DEMENTIA Many drugs don't work, review says
Researches noted alternative therapies, such as caregiver education, should be considered.
SCRIPPS HOWARD NEWS SERVICE
Many of the drugs that are commonly prescribed for dementia symptoms such as agitation and delusions are not effective, researchers concluded after reviewing studies done over the past four decades.
Alzheimer's disease and other forms of dementia are mainly characterized by memory deficits. Other behavioral symptoms, including aggressive behavior, hallucinations and wandering, are common in 60 percent to 98 percent of all patients, particularly in the later stages of disease.
"Dementia-related behaviors are very distressing to both caregivers and medical professionals," said Dr. Kaycee Sink, a geriatrician at Wake Forest University Baptist Medical Center. She is the lead author of a clinical review published today in The Journal of the American Medical Association.
"It was discouraging to find that we currently don't have good drug therapies for them. There is no clear standard of care, and treatment is often based on local prescribing customs."
More than half of those over age 85 are affected by dementia. Dementia-related behavioral problems are associated with longer hospital stays and often force caregivers to place loved ones in nursing homes. About 30 percent of the cost of caring for patients with Alzheimer's is associated with managing behavioral symptoms, Dr. Sink said.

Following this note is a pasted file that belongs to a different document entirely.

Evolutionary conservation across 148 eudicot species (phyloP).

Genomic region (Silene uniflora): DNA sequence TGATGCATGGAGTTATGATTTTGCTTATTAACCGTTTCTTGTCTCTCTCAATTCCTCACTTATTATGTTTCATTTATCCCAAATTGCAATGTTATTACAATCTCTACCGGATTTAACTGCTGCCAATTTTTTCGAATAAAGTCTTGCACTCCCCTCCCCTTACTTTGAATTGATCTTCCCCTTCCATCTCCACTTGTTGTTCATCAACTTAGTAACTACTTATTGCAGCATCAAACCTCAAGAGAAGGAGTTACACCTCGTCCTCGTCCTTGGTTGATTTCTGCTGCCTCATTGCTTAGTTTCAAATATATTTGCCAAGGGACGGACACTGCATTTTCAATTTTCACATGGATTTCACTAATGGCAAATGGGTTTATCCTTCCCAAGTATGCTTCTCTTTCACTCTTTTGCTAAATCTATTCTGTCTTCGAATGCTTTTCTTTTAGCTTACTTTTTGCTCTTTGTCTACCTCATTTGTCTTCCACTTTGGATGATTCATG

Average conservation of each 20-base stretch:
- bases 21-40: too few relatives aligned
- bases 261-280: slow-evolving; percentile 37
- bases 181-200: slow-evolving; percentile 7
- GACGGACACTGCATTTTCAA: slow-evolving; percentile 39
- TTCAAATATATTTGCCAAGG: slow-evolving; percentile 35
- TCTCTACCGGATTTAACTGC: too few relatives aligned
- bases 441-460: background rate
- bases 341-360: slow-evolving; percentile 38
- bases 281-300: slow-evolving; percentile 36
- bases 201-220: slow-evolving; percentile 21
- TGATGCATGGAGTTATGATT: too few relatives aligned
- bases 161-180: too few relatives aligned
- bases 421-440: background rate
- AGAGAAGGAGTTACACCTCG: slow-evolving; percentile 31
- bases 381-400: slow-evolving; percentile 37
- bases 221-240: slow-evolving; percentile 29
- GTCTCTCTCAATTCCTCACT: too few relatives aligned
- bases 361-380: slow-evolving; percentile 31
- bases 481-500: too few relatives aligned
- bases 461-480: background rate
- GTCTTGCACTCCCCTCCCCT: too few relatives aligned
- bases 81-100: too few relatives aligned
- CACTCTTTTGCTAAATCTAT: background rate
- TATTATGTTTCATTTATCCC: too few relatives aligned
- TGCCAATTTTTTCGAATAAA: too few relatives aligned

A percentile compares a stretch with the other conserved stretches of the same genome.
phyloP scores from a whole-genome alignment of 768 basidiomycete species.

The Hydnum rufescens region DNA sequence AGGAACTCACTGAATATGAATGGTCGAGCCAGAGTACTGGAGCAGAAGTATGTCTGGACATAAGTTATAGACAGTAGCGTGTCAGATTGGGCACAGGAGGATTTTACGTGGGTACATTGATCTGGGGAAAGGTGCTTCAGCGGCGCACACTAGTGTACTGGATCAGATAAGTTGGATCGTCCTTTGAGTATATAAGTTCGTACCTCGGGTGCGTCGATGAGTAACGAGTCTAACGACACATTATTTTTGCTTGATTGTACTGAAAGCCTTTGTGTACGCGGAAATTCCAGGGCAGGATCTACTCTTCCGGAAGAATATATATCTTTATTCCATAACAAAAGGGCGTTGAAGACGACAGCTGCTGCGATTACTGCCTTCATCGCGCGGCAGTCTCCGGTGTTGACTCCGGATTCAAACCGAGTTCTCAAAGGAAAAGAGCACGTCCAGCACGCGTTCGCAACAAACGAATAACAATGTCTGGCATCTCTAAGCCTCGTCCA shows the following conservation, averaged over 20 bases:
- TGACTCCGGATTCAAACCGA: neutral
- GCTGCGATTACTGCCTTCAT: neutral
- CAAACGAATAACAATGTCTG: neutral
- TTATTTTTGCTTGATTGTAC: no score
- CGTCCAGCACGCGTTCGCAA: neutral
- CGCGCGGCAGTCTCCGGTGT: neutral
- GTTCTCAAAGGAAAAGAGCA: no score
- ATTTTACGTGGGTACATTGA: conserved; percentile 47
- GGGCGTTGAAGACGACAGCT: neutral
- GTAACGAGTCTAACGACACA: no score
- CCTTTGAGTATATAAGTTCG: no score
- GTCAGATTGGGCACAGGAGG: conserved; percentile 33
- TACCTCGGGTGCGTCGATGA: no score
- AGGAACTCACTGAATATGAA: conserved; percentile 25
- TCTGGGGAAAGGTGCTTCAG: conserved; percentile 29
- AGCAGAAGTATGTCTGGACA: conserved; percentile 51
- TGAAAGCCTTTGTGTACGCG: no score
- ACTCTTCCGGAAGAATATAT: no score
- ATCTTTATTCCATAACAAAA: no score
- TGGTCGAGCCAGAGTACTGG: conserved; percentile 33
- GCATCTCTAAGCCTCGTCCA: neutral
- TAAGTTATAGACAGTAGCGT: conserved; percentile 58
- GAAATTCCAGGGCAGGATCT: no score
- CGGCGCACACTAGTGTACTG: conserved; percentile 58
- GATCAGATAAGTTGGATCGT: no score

She and Drs. Karen Holden and Kristine Yaffe of the University of California-San Francisco reviewed data from 29 clinical studies of 15 drugs commonly prescribed for dementia symptoms, including anti-psychotics, anti-depressants and mood stabilizers. The researchers did not consider the effectiveness of drugs given only to treat depression.
They found that two newer-generation anti-psychotic drugs -- risperidone and olanzapine -- offer the best evidence for effectiveness against nonmemory-related symptoms of dementia.
"However, the effects are modest and are complicated by an increased risk of stroke," the researchers wrote. "Physicians considering prescribing these drugs should discuss the potential risks and benefits with patients and their caregivers."
The researchers said because there is "no gold-standard outcomes" for improvements in symptoms, it is difficult to interpret small changes in various scores used by the studies. Many studies don't use behavioral symptoms as criteria for patients to be included.
Dementia-drug studies also don't use results such as nursing-home placement or caregiver burdens and depression, Sink and her colleagues said, but suggest that they should.
With federal spending on dementia care expected to triple in the next decade, the researchers said it is essential to find more effective treatments for the symptoms.
They noted that nondrug therapies should always be considered first, after a careful examination rules out physical or environmental causes for a symptom other than dementia. The team pointed to a number of small studies showing that steps such as music therapy, aromatherapy, pet therapy and caregiver education may be helpful.
"We need larger, well-designed controlled trials of these nondrug interventions," Sink noted. The team also said continuing studies of other drugs are needed, and pointed to a new large study now under way comparing four new-generation anti-psychotic drugs as being particularly useful.